I did a bit of tracing with an RF probe and with a scope to try to figure out why the output was so low. I was not able to pinpoint the problem and since at this point the SB-101 was in a much better shape, I decided to leave the HW-32 alone. It is now functional and in close to original condition. The receiver seems okay (I didn’t check sensitivity, but it certainly picks up signals, even weak ones). The transmitter works but produces very little power. It will do for now.


In this final picture you can see the transceiver with the Motorola microphone it came with. It uses the original Heathkit 2-pin connector. The speaker is the one I used with the transceiver years ago and it still works fine. It has a headphone socket (that does not mute the speaker) and a separate mute switch. Pretty useful. The red paint is my work from many years ago. I think I used red because simply because we had a can of red paint at home back then.


Rebuilding a Heathkit HP-23 Power Supply

IMG_5833A while ago somebody gave me an old Heathkit SB-101 transceiver and a matching SB-600 speaker with an HP-23 power supply mounted inside the speaker. They were pretty dirty and the power cable that connects the transceiver and the power supply was missing. I cleaned them up and they came out pretty nice visually. The transceiver has some mechanical problems (missing rubber belts, a melted shaft coupler, etc), so I left it alone for now and decided to restore the HP-23 first.

The power supply looked great after cleaning, except for a minor rust on the metal covers of the transformer and choke. I think that the fact they were covered in dust for a long time (most likely decades) brought on the rust.



In equipment this old there’s a good chance that the electrolytic capacitors are gone. If the caps in the power supply short, this can destroy other components, so it’s not a good idea to just turn the unit on. I did some research on the internet and discovered that there is a procedure to restore old electrolytic capacitors (see, e.g., here and here). But it is slow, requires disconnecting them from the circuit, and it does not always work. So I decided to replace all of them. This brought up two more questions: how to install the new caps, and whether to also replace diodes and bleeder/filter resistors. IMG_5839The inside of the supply looked clean and in a good shape, but on the other hand these components are inexpensive and easy to replace. Resistors sometimes drift in value, so replacing them might bring resistances closer to spec. Diodes don’t typically suffer significant damage over time, but I could replace the old 500V diodes with 1000V ones. I decided to replace the diodes and resistors, which means that I could really empty out the inside of the chassis which would give more flexibility in terms of installation options for the new caps.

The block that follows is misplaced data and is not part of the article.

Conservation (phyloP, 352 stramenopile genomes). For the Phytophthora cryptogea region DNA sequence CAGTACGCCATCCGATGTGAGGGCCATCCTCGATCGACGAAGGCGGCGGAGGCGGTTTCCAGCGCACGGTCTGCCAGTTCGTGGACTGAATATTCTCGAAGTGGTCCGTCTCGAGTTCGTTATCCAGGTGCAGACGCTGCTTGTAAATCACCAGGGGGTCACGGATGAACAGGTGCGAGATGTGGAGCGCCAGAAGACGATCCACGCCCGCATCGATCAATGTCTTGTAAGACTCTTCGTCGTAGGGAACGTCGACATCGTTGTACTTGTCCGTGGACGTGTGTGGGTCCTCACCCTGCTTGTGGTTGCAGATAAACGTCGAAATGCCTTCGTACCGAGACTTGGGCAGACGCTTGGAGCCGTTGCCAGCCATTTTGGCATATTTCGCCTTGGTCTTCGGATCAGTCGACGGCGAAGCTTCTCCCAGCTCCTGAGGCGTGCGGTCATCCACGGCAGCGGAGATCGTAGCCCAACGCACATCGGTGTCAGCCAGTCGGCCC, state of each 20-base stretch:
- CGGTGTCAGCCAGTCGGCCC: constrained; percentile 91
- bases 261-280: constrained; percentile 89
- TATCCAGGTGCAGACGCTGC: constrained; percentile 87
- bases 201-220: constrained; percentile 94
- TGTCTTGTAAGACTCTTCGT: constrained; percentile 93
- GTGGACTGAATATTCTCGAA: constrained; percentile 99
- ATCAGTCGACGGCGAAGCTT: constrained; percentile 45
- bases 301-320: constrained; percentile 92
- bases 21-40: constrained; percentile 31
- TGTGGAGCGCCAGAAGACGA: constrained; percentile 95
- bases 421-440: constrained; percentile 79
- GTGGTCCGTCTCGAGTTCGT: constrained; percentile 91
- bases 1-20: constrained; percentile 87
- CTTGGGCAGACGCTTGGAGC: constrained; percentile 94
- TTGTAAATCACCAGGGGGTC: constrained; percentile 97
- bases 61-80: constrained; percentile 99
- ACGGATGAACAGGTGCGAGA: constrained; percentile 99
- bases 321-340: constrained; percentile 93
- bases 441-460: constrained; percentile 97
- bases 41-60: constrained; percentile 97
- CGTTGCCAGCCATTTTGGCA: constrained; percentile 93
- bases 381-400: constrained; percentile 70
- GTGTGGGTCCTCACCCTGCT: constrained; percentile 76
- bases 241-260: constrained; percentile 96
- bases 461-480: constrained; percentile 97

Bob Hanway sells a kit to replace all of these components in the HP-23 and its variants. The kit is based on a PCB that is installed inside the emptied chassis. I decided to use a similar approach and to use a PCB, but to surface-mount all the components. The resistors and diodes and some of the caps I got have leads so they are intended to be mounted in through-hole PCBs like Bob’s, but if you are building by hand it’s easy to solder them to PCB islands on one side of a PCB. This meant that the other side could be all ground and could therefore safely seal the holes in the chassis left after removing the four large caps.

The replacements for the 4 large caps are not through hole, but have snap-in terminals, so my SMD-style mounting method did not work for them. What I eventually decided to do was to solder them to the terminal strips that I removed from the old circuit and to solder the terminal strips to my PCB. Here is what the assembled PCB looked like with all components soldered in.